We are excited to be presenting a long-awaited exhibition for Nicholas Knapton, a Pacific Northwest artist who has been balancing his career between Astoria, Oregon and Berlin, Germany for nearly three decades. This series, Conversations with Gavi encompasses years of connection to a long-time friend, despite distance, via artistic expression. Knapton brings paintings, drawings and silk screen prints for his solo exhibition that opens during Astoria’s Second Saturday Artwalk, January 13. Knapton will be at the gallery Saturday, January 13, 5 – 8 pm, come say hello and learn more about him and his diverse career. The exhibition will be on view through February 5.
Knapton, born in York, England and raised in Astoria has a fascinating story. His sense of connection to home is strong, regardless of how far away he found himself and with the ever present need to immerse himself in other cultures, studying other languages and always gathering knowledge from wherever he landed to then imbue into his artwork. Back in his Astoria studio he has been creating new paintings, considering conversations with a longtime friend in Berlin. These conversations may feel insignificant in the moment but sometimes lead to the framing of one's identity. This exhibition is about personal connections, enjoying years of shared philosophy over tea and ultimately exploring what may seem mundane, to the life altering profound. He also includes drawings done while still in Berlin, the bridge from here to there.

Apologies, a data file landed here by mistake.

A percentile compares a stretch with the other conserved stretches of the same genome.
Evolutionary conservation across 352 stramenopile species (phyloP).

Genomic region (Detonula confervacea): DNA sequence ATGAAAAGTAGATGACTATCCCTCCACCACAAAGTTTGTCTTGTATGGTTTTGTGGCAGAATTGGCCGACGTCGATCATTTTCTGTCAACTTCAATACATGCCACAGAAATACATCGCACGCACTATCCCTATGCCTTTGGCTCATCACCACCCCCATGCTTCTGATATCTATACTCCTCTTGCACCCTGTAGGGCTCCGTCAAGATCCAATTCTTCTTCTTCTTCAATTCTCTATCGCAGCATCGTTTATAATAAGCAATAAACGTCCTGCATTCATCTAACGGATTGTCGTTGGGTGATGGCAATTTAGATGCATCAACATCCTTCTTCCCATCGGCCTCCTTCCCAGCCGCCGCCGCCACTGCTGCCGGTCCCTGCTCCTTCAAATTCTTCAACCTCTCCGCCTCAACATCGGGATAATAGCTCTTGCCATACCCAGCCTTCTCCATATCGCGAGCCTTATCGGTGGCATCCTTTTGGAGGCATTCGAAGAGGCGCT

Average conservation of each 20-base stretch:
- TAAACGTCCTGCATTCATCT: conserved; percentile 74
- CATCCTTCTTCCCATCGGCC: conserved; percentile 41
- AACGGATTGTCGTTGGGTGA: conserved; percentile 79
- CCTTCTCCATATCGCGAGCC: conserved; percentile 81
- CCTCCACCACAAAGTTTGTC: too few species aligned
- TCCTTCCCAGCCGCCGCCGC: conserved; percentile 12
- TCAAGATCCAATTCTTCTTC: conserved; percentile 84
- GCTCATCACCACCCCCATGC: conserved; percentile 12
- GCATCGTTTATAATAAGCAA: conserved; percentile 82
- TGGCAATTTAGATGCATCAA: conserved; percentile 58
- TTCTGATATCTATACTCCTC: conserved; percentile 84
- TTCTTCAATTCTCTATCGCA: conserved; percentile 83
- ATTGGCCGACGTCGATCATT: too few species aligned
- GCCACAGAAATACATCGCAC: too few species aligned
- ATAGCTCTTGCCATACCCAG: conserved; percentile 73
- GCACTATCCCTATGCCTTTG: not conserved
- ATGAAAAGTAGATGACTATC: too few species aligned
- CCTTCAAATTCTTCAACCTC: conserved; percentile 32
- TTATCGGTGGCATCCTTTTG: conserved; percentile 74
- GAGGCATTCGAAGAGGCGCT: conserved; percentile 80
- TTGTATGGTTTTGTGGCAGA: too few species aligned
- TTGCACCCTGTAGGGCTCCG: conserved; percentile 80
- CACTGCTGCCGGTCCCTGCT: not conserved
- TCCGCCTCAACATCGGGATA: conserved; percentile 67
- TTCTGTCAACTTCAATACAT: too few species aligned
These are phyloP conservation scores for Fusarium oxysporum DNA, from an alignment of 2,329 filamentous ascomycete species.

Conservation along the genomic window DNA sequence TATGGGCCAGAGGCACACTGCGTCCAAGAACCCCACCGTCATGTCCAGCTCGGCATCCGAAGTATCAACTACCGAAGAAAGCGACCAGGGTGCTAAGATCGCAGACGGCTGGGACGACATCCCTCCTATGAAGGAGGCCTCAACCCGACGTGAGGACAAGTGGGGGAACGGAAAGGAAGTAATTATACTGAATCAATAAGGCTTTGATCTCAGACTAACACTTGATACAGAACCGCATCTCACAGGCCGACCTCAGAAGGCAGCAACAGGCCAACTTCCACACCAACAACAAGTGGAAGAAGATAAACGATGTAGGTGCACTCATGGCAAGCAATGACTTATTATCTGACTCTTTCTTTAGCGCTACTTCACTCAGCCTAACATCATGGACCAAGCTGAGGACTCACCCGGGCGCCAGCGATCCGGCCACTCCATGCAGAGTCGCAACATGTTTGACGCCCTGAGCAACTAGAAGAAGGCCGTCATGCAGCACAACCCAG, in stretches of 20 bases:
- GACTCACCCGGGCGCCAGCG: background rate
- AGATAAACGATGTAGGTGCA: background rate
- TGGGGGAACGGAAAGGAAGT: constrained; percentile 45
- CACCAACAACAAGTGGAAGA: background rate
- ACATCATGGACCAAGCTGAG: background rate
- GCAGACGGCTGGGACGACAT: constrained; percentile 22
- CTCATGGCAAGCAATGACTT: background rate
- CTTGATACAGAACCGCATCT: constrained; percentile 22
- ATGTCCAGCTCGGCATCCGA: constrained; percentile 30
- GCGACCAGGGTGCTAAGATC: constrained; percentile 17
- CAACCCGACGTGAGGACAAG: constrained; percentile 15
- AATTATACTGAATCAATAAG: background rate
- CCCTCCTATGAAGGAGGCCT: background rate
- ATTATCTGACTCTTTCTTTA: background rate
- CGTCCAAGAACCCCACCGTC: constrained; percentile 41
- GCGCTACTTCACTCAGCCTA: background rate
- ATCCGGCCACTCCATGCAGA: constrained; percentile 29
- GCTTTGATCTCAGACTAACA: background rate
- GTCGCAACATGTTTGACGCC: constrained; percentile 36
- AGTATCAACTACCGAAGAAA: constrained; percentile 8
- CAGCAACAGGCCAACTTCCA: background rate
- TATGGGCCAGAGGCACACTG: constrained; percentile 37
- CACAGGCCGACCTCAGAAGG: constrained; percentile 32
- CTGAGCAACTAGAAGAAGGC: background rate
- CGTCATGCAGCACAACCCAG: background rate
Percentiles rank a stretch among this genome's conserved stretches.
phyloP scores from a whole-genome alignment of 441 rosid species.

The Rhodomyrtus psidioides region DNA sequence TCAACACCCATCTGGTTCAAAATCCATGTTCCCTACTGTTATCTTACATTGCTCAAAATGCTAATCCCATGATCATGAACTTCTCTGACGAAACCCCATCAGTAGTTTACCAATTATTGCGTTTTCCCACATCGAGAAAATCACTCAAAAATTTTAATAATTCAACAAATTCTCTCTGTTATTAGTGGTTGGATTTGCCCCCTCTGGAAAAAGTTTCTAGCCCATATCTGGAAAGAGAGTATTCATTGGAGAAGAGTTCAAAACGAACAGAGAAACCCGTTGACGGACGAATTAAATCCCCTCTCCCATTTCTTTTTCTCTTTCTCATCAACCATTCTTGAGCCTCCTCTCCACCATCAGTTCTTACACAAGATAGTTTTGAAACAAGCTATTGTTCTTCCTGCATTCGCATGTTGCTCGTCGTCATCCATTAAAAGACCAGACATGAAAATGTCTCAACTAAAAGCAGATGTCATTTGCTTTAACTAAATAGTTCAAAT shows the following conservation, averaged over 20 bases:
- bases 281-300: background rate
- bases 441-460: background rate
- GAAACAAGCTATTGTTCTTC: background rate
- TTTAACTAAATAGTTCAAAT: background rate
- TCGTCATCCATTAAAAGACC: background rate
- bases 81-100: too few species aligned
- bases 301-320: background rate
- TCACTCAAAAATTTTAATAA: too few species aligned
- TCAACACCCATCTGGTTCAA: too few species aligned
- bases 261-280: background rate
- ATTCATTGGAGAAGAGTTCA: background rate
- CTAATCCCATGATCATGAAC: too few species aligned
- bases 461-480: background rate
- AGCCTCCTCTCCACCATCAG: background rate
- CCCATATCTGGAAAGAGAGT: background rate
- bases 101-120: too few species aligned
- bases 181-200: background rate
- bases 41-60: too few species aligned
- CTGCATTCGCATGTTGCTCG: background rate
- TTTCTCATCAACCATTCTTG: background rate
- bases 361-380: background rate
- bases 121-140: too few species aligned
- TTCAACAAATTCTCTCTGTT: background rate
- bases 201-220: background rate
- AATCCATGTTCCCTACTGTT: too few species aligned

Knapton continues with his recognizable direct and edgy abstract style, however within this series he brings brighter color to his palette. Gone is the moody darkness inspired by old gritty Astoria and war-torn East Berlin, instead turning to a more playful upbeat pallet, perhaps reflecting a hopeful future that we all look towards. His style still contains reference to the avant garde German Expressionist movement, an inescapable influence from his years living in Berlin within the rebellious counterculture, after the Wall came down and the unification of the country.